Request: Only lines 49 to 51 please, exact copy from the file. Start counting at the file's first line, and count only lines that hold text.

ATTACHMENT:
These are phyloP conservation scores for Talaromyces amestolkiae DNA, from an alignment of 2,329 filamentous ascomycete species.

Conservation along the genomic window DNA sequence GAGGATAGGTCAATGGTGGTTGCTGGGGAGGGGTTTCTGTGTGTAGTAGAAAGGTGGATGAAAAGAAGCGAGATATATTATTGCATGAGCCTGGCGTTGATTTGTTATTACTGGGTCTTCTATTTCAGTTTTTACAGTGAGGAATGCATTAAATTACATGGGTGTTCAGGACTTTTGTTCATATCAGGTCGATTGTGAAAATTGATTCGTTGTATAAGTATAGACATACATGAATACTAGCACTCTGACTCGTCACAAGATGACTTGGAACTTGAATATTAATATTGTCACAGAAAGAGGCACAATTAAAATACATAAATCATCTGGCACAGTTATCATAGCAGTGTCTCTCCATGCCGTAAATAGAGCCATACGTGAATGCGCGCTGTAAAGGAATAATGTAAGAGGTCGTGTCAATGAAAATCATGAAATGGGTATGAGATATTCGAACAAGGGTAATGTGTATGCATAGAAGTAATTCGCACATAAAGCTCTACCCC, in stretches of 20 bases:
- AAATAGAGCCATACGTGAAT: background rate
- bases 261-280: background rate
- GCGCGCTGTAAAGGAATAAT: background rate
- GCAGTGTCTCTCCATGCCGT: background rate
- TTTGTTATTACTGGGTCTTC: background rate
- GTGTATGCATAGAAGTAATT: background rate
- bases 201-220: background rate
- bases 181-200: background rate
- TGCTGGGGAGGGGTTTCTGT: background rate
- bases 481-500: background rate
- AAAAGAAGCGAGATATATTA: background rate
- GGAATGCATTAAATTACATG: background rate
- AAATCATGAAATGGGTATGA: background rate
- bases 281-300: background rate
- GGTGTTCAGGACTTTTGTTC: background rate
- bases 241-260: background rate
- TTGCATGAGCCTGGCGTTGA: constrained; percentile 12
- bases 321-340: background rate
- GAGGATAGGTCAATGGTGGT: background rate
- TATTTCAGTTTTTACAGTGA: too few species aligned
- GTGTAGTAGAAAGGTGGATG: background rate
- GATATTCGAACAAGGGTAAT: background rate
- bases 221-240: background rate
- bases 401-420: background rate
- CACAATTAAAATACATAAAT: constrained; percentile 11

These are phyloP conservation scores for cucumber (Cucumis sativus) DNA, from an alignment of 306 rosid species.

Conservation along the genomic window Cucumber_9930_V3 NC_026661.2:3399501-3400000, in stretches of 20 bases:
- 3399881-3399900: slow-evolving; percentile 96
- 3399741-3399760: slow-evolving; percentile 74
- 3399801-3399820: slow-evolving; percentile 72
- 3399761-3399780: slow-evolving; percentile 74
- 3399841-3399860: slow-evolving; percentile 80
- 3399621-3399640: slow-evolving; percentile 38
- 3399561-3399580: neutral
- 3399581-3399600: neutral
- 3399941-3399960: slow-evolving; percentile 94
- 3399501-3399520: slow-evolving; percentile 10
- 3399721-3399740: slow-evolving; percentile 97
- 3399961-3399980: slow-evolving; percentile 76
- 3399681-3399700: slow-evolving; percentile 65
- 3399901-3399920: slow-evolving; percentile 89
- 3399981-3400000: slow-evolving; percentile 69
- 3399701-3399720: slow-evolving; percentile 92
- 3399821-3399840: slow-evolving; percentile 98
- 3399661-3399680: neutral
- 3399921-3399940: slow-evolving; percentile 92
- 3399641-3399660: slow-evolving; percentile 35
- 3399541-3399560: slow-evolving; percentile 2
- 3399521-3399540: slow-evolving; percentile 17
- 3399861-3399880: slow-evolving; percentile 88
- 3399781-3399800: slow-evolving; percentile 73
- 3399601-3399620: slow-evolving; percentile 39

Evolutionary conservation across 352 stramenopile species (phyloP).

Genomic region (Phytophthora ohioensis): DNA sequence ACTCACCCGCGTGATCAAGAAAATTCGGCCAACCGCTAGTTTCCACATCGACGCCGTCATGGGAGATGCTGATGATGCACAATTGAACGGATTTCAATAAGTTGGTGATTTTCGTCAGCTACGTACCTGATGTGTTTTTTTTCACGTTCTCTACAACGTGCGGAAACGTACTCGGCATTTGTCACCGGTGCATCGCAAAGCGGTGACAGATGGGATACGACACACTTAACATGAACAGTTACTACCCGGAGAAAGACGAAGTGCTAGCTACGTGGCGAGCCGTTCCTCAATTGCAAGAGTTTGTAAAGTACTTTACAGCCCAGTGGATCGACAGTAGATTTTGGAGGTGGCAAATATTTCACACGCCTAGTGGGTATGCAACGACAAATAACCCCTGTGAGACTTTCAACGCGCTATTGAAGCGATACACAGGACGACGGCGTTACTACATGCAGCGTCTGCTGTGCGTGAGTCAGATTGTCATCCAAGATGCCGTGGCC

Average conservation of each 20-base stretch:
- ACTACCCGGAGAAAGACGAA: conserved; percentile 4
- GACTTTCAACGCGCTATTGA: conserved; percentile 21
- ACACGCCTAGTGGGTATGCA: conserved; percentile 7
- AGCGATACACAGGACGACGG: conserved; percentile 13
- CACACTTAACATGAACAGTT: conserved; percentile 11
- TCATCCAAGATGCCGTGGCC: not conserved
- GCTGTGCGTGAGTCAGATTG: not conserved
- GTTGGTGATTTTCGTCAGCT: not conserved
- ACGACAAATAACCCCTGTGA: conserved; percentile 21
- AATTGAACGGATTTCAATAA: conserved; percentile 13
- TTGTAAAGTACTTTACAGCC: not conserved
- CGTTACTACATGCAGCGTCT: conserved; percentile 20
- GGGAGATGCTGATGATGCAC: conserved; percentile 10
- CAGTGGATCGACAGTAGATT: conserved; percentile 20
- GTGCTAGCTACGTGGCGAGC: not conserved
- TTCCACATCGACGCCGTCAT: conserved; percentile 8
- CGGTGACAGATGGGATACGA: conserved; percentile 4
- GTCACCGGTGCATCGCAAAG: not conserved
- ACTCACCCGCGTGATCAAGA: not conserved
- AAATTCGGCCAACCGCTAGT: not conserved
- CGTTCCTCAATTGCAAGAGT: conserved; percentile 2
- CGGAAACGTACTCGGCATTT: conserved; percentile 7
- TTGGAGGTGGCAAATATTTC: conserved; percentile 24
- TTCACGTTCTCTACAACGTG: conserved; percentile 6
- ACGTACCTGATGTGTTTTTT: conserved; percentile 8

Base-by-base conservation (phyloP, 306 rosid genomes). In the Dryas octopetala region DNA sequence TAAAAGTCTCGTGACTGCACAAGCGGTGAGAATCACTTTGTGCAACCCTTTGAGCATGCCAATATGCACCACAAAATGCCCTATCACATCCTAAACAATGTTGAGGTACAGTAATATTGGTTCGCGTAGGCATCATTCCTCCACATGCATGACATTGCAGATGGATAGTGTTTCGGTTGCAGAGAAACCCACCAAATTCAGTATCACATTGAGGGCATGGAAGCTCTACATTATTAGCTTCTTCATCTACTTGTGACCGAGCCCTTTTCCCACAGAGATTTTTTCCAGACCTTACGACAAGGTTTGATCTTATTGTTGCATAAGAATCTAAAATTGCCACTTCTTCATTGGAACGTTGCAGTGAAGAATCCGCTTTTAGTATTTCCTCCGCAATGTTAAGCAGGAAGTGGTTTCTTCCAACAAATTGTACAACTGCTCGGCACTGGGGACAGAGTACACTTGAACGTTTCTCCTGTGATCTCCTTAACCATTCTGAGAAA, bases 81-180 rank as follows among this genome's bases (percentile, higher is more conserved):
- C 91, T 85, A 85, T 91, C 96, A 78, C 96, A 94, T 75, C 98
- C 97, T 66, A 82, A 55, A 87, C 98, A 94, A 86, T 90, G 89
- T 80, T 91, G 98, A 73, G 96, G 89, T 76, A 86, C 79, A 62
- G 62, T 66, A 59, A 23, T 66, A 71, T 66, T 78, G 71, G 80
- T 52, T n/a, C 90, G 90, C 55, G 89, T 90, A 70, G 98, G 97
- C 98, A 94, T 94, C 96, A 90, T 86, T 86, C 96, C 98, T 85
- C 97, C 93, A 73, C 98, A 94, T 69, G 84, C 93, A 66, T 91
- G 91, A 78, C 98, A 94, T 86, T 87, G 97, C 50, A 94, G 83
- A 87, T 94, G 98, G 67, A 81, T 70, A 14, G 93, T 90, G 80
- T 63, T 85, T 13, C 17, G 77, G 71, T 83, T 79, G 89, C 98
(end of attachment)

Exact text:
- 3399641-3399660: slow-evolving; percentile 35
- 3399541-3399560: slow-evolving; percentile 2
- 3399521-3399540: slow-evolving; percentile 17